Improving the Air for Canadians and Americans
Anderson, David, Canadian Speeches
Air pollution knows no boundaries. Acid rain, smog and greenhouse gases drift back and forth between Canada and the United States, compelling close co-operation to improve the air with breath. The latest joint initiatives are outlined. Speech delivered at the Canadian Embassy, Washington, June 23, 2003.
I would like to welcome Governor [Christine Todd] Whitman [Administor of the U.S. Environmental Protection Agency and former governor of New Jersey] to the Canadian Embassy, and to thank her for her support on a wide range of environmental issues over the last two years.
Governor, because of the relationship that we have enjoyed, Canada and the United States have made significant progress on many files, including clean air.
Under your watch, the United States has also signed an agreement with Mexico on environmental co-operation. I congratulate you on your commitment to working co-operatively with your neighbours to provide health and environmental benefits to residents of Canada, the United States and Mexico.
I am pleased that Governor Whitman has joined me for one last joint announcement, as Canada and the United States embark on new initiatives for clean air cooperation across the border.
Today, we are announcing three major pilot projects that will help pave the way for future reductions in smog and improve health in both countries. These projects are under the Border Air Quality Strategy announced by Governor Whitman and myself this past January.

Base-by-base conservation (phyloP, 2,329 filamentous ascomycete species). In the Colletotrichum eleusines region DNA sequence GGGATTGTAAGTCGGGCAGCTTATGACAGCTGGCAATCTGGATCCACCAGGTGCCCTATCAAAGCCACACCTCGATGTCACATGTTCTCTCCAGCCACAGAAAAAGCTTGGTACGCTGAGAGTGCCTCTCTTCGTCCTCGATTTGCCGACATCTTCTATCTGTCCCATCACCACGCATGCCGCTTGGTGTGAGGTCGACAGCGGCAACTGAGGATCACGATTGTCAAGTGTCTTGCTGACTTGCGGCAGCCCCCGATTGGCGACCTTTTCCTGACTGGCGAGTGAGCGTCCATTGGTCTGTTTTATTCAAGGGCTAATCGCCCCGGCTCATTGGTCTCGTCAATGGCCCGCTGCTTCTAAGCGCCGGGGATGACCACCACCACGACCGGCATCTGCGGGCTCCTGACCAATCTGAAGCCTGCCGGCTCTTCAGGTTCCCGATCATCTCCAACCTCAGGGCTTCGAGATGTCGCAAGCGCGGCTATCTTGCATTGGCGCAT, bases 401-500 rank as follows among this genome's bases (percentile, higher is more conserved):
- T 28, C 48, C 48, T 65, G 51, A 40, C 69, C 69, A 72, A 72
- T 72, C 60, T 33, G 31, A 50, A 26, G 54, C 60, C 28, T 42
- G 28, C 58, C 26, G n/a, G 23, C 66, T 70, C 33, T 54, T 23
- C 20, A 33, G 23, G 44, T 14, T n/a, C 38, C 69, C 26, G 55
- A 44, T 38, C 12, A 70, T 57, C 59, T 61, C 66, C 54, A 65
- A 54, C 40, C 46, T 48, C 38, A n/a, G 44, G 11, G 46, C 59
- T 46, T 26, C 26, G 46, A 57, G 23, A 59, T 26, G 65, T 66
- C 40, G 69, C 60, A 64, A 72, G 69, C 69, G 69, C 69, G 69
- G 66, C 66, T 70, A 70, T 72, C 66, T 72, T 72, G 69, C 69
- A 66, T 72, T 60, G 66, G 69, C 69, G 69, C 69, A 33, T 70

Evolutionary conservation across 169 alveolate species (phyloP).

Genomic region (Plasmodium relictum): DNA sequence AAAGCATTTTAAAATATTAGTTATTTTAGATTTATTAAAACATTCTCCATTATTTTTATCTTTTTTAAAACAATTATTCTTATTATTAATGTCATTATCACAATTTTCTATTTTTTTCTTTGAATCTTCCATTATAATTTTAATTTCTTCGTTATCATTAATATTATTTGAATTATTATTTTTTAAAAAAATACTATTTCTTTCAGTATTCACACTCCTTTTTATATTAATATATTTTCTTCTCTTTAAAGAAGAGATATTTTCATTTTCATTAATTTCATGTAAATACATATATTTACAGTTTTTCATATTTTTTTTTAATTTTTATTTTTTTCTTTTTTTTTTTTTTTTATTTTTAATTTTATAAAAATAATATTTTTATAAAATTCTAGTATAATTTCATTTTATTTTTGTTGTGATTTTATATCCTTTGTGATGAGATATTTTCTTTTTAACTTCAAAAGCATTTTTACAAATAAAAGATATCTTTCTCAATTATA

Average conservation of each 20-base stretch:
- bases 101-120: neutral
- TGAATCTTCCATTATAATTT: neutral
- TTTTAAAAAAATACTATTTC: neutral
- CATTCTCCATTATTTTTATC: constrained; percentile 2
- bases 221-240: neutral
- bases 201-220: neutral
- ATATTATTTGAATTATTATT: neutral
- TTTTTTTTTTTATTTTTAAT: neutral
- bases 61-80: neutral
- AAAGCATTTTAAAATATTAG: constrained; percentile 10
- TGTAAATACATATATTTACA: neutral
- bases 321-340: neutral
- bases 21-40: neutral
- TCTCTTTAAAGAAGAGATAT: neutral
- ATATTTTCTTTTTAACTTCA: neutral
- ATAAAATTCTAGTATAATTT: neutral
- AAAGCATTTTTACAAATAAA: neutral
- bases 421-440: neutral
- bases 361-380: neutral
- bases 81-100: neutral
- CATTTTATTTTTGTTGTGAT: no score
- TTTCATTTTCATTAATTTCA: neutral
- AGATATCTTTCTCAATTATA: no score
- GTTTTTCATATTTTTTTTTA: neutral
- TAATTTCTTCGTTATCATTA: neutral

The joint actions we are undertaking build on decades of environmental cooperation between Canada and the United States. This co-operation is essential because air pollution does not respect international borders. The health benefits from cleaner air will only come through co operation and action among governments, business and individuals.
I can point with pride, as can Governor Whitman, to the achievements of earlier cross-border initiatives that are reducing acid rain and smog causing pollutants.
The three pilot projects we are announcing today will pave the way for further reductions in smog pollutants, especially in southern Ontario and southern British Columbia.
The first project, the Georgia Basin-Puget Sound International Airshed Strategy, is an initiative by Environment Canada, the U.S. Environmental Protection Agency, the governments of British Columbia, and of the state of Washington, First Nations and communities in the region to ensure that transboundary air quality on the west coast is protected.
The Lower Fraser Valley of British Columbia, in particular, is already seeing the impacts on air quality of rapid population growth, industrial development, motor vehicle emissions and agricultural activity on both sides of the border. Residents of British Columbia are increasingly concerned about air quality and its link to human and environmental health, and the potential for air quality impacts on tourism has been documented.
Through the Georgia Basin-Puget Sound International Airshed Strategy, we will identify and implement measures to reduce air emissions and address transboundary air pollution. An international study is currently underway to characterize fine particulate matter and other pollutants to provide information for the International Airshed Strategy. Joint work on airshed science and emission inventories is crucial to setting further reduction targets and reducing air pollution.
The Government of Canada is also committing to work with the United States on regional airshed management within the Great Lakes Basin, beginning with the southeastern Michigan-Southwestern Ontario Region. …